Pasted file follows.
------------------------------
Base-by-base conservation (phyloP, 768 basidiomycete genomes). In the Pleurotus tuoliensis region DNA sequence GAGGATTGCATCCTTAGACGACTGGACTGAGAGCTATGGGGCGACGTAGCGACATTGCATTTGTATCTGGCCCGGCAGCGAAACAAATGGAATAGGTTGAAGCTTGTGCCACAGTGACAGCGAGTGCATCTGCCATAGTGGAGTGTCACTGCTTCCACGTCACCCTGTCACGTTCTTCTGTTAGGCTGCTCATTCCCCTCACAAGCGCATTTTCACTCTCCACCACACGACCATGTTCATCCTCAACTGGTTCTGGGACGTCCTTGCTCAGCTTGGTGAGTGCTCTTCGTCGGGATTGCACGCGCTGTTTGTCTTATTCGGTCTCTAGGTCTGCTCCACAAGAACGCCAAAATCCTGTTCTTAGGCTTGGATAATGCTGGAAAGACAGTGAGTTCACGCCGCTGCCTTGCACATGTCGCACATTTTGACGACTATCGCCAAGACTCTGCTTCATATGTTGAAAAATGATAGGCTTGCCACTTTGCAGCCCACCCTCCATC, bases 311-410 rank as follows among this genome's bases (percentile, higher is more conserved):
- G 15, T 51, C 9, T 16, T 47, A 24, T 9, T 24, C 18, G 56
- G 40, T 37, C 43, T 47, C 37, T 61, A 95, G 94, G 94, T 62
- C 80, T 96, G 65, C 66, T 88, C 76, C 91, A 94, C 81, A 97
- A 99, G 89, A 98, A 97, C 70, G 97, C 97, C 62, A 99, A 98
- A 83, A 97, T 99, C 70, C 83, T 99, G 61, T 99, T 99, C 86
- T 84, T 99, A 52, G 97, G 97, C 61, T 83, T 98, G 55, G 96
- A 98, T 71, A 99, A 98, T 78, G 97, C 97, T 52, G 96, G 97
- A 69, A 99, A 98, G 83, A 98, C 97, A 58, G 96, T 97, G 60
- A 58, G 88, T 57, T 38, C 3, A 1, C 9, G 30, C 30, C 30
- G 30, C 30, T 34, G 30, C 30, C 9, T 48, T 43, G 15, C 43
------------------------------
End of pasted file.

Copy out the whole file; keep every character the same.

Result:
Base-by-base conservation (phyloP, 768 basidiomycete genomes). In the Pleurotus tuoliensis region DNA sequence GAGGATTGCATCCTTAGACGACTGGACTGAGAGCTATGGGGCGACGTAGCGACATTGCATTTGTATCTGGCCCGGCAGCGAAACAAATGGAATAGGTTGAAGCTTGTGCCACAGTGACAGCGAGTGCATCTGCCATAGTGGAGTGTCACTGCTTCCACGTCACCCTGTCACGTTCTTCTGTTAGGCTGCTCATTCCCCTCACAAGCGCATTTTCACTCTCCACCACACGACCATGTTCATCCTCAACTGGTTCTGGGACGTCCTTGCTCAGCTTGGTGAGTGCTCTTCGTCGGGATTGCACGCGCTGTTTGTCTTATTCGGTCTCTAGGTCTGCTCCACAAGAACGCCAAAATCCTGTTCTTAGGCTTGGATAATGCTGGAAAGACAGTGAGTTCACGCCGCTGCCTTGCACATGTCGCACATTTTGACGACTATCGCCAAGACTCTGCTTCATATGTTGAAAAATGATAGGCTTGCCACTTTGCAGCCCACCCTCCATC, bases 311-410 rank as follows among this genome's bases (percentile, higher is more conserved):
- G 15, T 51, C 9, T 16, T 47, A 24, T 9, T 24, C 18, G 56
- G 40, T 37, C 43, T 47, C 37, T 61, A 95, G 94, G 94, T 62
- C 80, T 96, G 65, C 66, T 88, C 76, C 91, A 94, C 81, A 97
- A 99, G 89, A 98, A 97, C 70, G 97, C 97, C 62, A 99, A 98
- A 83, A 97, T 99, C 70, C 83, T 99, G 61, T 99, T 99, C 86
- T 84, T 99, A 52, G 97, G 97, C 61, T 83, T 98, G 55, G 96
- A 98, T 71, A 99, A 98, T 78, G 97, C 97, T 52, G 96, G 97
- A 69, A 99, A 98, G 83, A 98, C 97, A 58, G 96, T 97, G 60
- A 58, G 88, T 57, T 38, C 3, A 1, C 9, G 30, C 30, C 30
- G 30, C 30, T 34, G 30, C 30, C 9, T 48, T 43, G 15, C 43